The problem you may quickly hit is that in order to test a particular piece of code, you should make testable the code surrounding it. Changing the surrounding code requires testing as well, which, in turn, requires even more changes.
Practical example. A year ago, I had to work on a... let's call it legacy system. Millions of lines of C# code. Maintainability index (MI) reaching sometimes zero (hint for those who never used MI in Visual Studio: going below the MI of 50 is quite difficult: you really have to start writing spaghetti code on purpose). Methods containing up to 4 000 LOC of procedural code. And obviously zero tests, because, frankly, everybody knows writing and maintaining tests costs money.
Since adding the most basic feature was causing hours or days of wasted time (plus time wasted resolving bugs discovered later in production, then days fixing the bugs introduced when resolving the previous bugs), I was thinking about adding at least a bit of testing.
When I left a project, there were indeed a few hundred tests. Those tests were covering the parts of the code which I put in separate classes and which were independent enough from the remaining code base. This is easy enough to do, but also not very useful. Yes, those tests covered some business rules, but their scope was very limited.
I was also thinking about adding more substantial testing, but unsuccessfully.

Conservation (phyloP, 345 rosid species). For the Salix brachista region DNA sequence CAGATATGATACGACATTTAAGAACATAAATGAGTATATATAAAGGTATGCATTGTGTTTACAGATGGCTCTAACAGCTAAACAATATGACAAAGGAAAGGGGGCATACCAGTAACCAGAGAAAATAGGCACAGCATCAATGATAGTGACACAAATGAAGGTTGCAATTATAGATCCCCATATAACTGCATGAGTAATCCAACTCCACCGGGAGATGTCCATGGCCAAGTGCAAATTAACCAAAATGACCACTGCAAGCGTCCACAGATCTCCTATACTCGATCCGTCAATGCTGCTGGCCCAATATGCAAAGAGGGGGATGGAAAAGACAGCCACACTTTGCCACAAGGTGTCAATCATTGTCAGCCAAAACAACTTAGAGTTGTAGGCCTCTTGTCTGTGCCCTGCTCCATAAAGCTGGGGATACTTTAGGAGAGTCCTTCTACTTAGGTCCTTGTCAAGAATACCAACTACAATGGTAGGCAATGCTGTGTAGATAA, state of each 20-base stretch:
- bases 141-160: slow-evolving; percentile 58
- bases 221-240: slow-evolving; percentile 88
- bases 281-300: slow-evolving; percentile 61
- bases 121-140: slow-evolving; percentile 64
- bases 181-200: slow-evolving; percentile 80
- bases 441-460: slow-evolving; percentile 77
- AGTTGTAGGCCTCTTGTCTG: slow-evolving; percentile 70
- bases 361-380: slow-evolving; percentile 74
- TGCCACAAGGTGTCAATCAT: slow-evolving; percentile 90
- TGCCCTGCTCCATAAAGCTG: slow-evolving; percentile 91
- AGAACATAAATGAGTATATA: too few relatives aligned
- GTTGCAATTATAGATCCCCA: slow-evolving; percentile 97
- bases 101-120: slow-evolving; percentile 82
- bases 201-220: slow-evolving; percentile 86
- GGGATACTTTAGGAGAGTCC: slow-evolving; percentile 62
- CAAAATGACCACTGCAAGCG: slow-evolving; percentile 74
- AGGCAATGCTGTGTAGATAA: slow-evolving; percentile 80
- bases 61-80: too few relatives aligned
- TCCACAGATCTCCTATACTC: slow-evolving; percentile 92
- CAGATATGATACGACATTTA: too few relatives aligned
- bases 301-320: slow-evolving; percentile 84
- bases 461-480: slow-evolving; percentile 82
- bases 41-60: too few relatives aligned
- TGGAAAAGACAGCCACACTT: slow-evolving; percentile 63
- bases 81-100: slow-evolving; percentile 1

The major problem was that nearly every piece of code was relying on the database. I tried, on paper, to abstract the database in order to be able to replace parts of it by mocks and stubs. On paper, it worked, but it would require a tremendous amount of time to actually implement.
Another problem, obviously, was the spaghetti aspect of the code. How would you unit test a 4 000 LOC method which needs 16 parameters to be passed to, given that those parameters are not documented (and nobody really knows how some of them should they be used), and trying to replace them by stubs causes weird bugs in weird locations?
So yes, you can introduce tests, including test driven development, on the parts which are being changed, but if the code base is a mess, the scope of those tests will be too small for them to be particularly useful.
What I can personally suggest is to start refactoring modules one by one (hopefully they are interacting through interfaces and are independent enough from each other otherwise), and ensuring those modules have tests. Once you have sufficient code coverage, you'll notice that testing new features is much easier.